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Interest Groups Retain Advisor to Governor

Casino-owning tribes, electricity producers pay the consultant to promote their agendas.

September 27, 2004|Dan Morain | Times Staff Writer

SACRAMENTO — Although Gov. Arnold Schwarzenegger shuns campaign money from some interests to demonstrate that they cannot influence him, at least two of those groups are paying one of his closest advisors to promote their agendas.

The governor declines contributions from Indian tribes that own casinos. But a newly formed alliance of such tribes paid Schwarzenegger consultant Mike Murphy a six-figure commission to create image-bolstering ads.

Murphy and his lobbying and consulting firm, Washington D.C.-based D.C. Navigators, also represent two of the state's largest electricity producers. Schwarzenegger has said he would refuse campaign donations from them while he weighs legislation affecting them and his aides work to devise a state energy policy.

"We're hired on the merits," Murphy said, adding that he never lobbies the governor and does not trade on his relationship with Schwarzenegger to win clients.

Some clients said they hired him partly because of his relationship with Schwarzenegger. The governor's smiling image decorates the lobby of Murphy's Sacramento office in a floor-to-ceiling photo, and a back wall features another larger-than-life Schwarzenegger picture.

Murphy opened the office after last year's recall election, in which he had a lead role helping Schwarzenegger oust Gov. Gray Davis. He remains one of the governor's closest political advisors, conferring regularly with him and meeting once a week or so with his political team. A nationally prominent consultant and regular guest on television news talk shows, Murphy represents several other politicians as well, including Florida's Republican governor, Jeb Bush, and U.S. Sen. John McCain (R-Ariz.).

In Sacramento, Murphy's operation follows a long tradition by which consultants, friends and other associates of people in power gain clients whose interests may be furthered by those relationships, said San Jose State political scientist Larry Gerston.

"It is a very difficult problem when you have someone so well connected with someone high up in office, who represents clients whose bills come before the guy you helped get into office.... How cozy," he said.

The effects of such relationships can be subtle. "There is an entire network of communication and influence that goes on beneath the surface that is almost impossible to quantify and regulate," Gerston said.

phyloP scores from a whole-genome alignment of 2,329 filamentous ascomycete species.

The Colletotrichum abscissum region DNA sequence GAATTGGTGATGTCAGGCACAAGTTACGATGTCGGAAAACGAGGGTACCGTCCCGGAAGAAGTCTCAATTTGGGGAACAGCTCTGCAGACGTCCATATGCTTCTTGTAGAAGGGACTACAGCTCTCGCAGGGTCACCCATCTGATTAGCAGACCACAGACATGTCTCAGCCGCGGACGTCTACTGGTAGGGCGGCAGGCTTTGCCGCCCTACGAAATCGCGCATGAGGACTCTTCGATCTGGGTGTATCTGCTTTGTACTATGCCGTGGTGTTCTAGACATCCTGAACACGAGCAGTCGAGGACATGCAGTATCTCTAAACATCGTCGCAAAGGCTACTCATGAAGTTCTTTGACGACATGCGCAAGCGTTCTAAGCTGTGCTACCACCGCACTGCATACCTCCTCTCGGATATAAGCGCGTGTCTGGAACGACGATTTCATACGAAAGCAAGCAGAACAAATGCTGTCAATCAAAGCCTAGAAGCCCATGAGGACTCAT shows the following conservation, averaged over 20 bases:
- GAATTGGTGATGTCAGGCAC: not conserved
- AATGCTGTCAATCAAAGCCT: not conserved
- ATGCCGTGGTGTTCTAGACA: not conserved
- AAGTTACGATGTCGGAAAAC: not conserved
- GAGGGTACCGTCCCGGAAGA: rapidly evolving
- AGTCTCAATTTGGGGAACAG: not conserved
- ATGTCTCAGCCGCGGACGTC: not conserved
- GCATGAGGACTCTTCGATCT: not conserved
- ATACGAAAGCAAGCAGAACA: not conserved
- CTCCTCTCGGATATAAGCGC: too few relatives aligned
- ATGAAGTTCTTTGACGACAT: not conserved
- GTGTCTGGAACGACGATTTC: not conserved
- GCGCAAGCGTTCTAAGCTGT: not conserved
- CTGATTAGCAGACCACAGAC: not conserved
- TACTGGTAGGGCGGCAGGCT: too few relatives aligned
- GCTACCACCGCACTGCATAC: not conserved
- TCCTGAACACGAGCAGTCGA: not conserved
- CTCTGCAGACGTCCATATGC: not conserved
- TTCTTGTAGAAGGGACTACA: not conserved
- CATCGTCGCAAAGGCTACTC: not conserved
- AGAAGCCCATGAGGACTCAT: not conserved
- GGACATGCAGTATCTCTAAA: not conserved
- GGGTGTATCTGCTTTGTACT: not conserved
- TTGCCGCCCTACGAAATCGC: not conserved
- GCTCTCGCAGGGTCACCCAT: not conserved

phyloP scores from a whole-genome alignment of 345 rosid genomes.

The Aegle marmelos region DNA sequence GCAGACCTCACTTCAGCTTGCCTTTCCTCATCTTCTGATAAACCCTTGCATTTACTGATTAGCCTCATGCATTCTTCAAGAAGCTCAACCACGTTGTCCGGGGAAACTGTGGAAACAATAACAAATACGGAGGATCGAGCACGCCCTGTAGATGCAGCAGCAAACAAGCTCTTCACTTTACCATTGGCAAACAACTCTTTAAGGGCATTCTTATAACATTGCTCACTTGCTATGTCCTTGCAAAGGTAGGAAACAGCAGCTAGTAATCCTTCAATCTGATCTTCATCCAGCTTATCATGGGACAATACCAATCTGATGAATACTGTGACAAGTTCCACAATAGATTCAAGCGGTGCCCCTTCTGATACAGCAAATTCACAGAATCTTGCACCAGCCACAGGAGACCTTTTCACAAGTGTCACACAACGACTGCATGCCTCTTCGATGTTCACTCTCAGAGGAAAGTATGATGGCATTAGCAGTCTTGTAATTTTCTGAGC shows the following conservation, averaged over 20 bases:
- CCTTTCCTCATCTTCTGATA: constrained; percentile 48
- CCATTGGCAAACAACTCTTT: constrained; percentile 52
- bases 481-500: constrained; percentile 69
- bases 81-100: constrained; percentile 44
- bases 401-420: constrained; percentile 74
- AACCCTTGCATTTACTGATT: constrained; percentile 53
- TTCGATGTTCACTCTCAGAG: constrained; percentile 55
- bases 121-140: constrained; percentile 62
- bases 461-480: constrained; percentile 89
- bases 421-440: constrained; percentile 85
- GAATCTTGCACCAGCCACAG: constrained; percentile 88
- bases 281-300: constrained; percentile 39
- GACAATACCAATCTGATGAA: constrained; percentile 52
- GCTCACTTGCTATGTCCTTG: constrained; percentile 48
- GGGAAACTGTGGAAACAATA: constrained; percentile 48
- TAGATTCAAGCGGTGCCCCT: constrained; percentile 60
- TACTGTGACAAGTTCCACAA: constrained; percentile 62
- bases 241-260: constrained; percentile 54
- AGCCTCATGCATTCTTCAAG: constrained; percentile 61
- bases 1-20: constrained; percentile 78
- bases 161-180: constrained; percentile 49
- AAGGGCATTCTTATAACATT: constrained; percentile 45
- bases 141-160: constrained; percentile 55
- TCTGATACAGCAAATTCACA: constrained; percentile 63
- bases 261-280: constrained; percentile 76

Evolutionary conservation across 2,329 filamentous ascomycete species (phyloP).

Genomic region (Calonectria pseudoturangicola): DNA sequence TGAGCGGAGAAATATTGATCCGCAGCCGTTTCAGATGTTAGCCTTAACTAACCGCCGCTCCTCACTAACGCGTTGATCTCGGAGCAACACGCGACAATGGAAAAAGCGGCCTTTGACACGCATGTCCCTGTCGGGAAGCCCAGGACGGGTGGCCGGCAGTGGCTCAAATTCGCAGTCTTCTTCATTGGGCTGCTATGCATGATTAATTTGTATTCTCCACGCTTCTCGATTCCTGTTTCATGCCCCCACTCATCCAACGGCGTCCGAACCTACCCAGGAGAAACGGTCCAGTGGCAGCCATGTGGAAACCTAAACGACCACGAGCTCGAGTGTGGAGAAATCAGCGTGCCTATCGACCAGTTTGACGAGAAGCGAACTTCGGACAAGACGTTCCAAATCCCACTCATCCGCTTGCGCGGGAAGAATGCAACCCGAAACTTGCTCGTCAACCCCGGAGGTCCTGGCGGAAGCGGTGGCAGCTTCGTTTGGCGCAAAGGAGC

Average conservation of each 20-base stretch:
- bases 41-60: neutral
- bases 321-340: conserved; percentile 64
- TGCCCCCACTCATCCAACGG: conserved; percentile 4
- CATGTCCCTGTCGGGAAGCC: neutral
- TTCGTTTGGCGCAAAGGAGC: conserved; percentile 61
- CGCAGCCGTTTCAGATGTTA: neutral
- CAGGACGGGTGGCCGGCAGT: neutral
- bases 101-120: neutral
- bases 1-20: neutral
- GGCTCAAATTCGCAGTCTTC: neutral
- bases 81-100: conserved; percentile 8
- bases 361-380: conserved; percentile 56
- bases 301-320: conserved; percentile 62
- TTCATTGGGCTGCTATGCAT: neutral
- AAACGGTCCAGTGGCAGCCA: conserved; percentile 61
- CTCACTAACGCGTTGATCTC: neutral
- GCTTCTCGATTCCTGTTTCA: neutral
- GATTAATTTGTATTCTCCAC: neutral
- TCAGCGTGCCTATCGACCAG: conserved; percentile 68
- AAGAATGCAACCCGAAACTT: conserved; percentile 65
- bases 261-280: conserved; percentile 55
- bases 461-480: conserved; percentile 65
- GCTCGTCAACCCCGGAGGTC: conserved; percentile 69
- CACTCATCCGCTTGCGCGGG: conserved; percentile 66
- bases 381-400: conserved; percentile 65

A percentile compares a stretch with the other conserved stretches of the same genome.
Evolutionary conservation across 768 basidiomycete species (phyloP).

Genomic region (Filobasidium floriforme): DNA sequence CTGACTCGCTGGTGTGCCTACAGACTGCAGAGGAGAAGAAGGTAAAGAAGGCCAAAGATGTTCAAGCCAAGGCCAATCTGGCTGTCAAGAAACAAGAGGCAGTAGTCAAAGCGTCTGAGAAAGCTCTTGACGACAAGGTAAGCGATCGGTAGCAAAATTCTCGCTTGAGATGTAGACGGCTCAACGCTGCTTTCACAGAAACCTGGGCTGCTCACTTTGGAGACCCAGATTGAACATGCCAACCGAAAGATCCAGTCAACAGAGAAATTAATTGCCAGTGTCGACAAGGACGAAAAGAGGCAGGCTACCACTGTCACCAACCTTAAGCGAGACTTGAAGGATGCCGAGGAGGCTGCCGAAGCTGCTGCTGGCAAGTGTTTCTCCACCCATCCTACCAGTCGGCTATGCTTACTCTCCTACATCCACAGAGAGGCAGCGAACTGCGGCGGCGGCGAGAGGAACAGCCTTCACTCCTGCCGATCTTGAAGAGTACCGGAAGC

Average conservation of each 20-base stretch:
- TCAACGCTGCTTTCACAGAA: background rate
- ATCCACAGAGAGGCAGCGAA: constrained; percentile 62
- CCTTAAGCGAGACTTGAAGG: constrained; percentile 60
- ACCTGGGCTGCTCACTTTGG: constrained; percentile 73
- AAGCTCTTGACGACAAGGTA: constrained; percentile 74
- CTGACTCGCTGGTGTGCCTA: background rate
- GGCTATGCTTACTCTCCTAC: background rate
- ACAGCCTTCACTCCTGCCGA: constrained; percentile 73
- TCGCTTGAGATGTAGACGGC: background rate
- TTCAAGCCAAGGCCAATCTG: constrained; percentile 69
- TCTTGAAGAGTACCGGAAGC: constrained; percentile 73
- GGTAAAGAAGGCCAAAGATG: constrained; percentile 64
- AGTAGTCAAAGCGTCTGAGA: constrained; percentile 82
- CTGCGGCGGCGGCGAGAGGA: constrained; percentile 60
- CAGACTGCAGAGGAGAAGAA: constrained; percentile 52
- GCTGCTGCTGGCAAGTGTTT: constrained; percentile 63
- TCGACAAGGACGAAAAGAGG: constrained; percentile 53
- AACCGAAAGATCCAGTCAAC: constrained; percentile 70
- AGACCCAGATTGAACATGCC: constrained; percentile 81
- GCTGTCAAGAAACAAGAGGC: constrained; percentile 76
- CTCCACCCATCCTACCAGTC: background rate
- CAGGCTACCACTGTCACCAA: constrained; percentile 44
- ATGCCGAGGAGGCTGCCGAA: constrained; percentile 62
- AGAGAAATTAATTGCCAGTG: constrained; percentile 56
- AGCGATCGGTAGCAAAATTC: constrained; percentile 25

Schwarzenegger does not pay Murphy a retainer. But Navigators has received at least $110,000 from Schwarzenegger's campaigns. Those include the recall and Propositions 57 and 58 on the ballot last March, pushed by the governor as a way to solve the state's budget problems.

Consultants such as Murphy take additional payments based on a percentage of a campaign's television spots. Schwarzenegger has spent more than $17 million on TV, including the recall and the March propositions.

In the current campaign, Navigators is a main consultant for Schwarzenegger's effort to defeat two gambling measures on the Nov. 2 ballot.

"When there is a major campaign, the governor expects Mike to be there," said Marty Wilson, another Schwarzenegger advisor. "He trusts Mike and he wants to hire the best."

The California Tribal Business Alliance, a new alliance of some of the richest Indian tribes in the state, enlisted Murphy to produce television ads airing throughout California.

The spots extol compacts that Schwarzenegger signed with five California tribes that own casinos, authorizing them to have an unlimited number of slot machines. In exchange, the tribes agreed to pay the state $1 billion this year and make combined payments of as much as $150 million a year in the future.

Invoking the governor's name, the spots say: "These fair-share compacts are strongly supported by Gov. Schwarzenegger."

Additionally, Navigators was retained in July by a Sacramento attorney who represents three of those tribes to lobby on Indian gambling issues in Washington. The lawyer, Howard Dickstein, led talks with the Schwarzenegger administration that brought about the new gambling deals.

Dan Schnur, who represents the alliance, said the group hired Murphy to produce the ads because he is "the best in the business."

Murphy would not reveal his fee for the alliance ad. Consultants' pay generally is 15% of the amount spent to broadcast ads. The coalition plans to spend more than $1 million on the ad campaign. After he pays others involved, Murphy's cut likely would top $100,000.

In addition to working for the alliance, Murphy works for a Schwarzenegger-controlled committee opposing Propositions 68 and 70 on the Nov. 2 ballot. Tribes represented by Murphy also oppose Proposition 68, which could end Indians' exclusive right to operate slot machines by allowing them in card rooms and at horse tracks. They are neutral on Proposition 70, which would permit unlimited casino expansion on tribal land.

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